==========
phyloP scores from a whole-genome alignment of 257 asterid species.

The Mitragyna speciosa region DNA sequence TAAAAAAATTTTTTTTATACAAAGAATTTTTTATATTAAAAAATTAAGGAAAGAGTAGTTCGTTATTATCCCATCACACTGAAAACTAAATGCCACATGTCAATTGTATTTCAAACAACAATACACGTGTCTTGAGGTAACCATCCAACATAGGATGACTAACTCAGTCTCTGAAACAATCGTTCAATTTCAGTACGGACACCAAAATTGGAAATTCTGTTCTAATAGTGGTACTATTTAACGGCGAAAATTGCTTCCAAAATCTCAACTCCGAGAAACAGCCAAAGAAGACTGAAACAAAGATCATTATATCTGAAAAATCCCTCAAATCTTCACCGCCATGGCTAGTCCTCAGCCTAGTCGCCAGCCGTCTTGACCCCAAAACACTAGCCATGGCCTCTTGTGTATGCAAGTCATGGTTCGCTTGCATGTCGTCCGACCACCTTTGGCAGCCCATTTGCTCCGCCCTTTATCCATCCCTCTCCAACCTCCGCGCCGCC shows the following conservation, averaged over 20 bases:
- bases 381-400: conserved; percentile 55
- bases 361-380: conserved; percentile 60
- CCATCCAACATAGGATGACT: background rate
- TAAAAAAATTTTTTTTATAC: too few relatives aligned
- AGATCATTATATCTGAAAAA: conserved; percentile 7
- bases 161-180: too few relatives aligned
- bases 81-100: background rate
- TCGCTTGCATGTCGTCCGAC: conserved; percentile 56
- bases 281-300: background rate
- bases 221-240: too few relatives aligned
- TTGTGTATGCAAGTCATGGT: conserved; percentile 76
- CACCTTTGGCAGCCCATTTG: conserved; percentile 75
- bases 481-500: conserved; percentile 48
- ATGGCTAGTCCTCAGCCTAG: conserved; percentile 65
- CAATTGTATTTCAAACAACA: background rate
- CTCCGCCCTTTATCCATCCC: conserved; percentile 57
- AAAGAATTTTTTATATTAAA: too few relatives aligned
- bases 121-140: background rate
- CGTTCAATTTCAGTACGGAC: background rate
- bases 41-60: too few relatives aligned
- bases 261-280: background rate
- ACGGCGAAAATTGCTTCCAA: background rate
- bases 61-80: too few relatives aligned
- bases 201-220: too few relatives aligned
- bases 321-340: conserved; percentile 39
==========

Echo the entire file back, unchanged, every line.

phyloP scores from a whole-genome alignment of 257 asterid species.

The Mitragyna speciosa region DNA sequence TAAAAAAATTTTTTTTATACAAAGAATTTTTTATATTAAAAAATTAAGGAAAGAGTAGTTCGTTATTATCCCATCACACTGAAAACTAAATGCCACATGTCAATTGTATTTCAAACAACAATACACGTGTCTTGAGGTAACCATCCAACATAGGATGACTAACTCAGTCTCTGAAACAATCGTTCAATTTCAGTACGGACACCAAAATTGGAAATTCTGTTCTAATAGTGGTACTATTTAACGGCGAAAATTGCTTCCAAAATCTCAACTCCGAGAAACAGCCAAAGAAGACTGAAACAAAGATCATTATATCTGAAAAATCCCTCAAATCTTCACCGCCATGGCTAGTCCTCAGCCTAGTCGCCAGCCGTCTTGACCCCAAAACACTAGCCATGGCCTCTTGTGTATGCAAGTCATGGTTCGCTTGCATGTCGTCCGACCACCTTTGGCAGCCCATTTGCTCCGCCCTTTATCCATCCCTCTCCAACCTCCGCGCCGCC shows the following conservation, averaged over 20 bases:
- bases 381-400: conserved; percentile 55
- bases 361-380: conserved; percentile 60
- CCATCCAACATAGGATGACT: background rate
- TAAAAAAATTTTTTTTATAC: too few relatives aligned
- AGATCATTATATCTGAAAAA: conserved; percentile 7
- bases 161-180: too few relatives aligned
- bases 81-100: background rate
- TCGCTTGCATGTCGTCCGAC: conserved; percentile 56
- bases 281-300: background rate
- bases 221-240: too few relatives aligned
- TTGTGTATGCAAGTCATGGT: conserved; percentile 76
- CACCTTTGGCAGCCCATTTG: conserved; percentile 75
- bases 481-500: conserved; percentile 48
- ATGGCTAGTCCTCAGCCTAG: conserved; percentile 65
- CAATTGTATTTCAAACAACA: background rate
- CTCCGCCCTTTATCCATCCC: conserved; percentile 57
- AAAGAATTTTTTATATTAAA: too few relatives aligned
- bases 121-140: background rate
- CGTTCAATTTCAGTACGGAC: background rate
- bases 41-60: too few relatives aligned
- bases 261-280: background rate
- ACGGCGAAAATTGCTTCCAA: background rate
- bases 61-80: too few relatives aligned
- bases 201-220: too few relatives aligned
- bases 321-340: conserved; percentile 39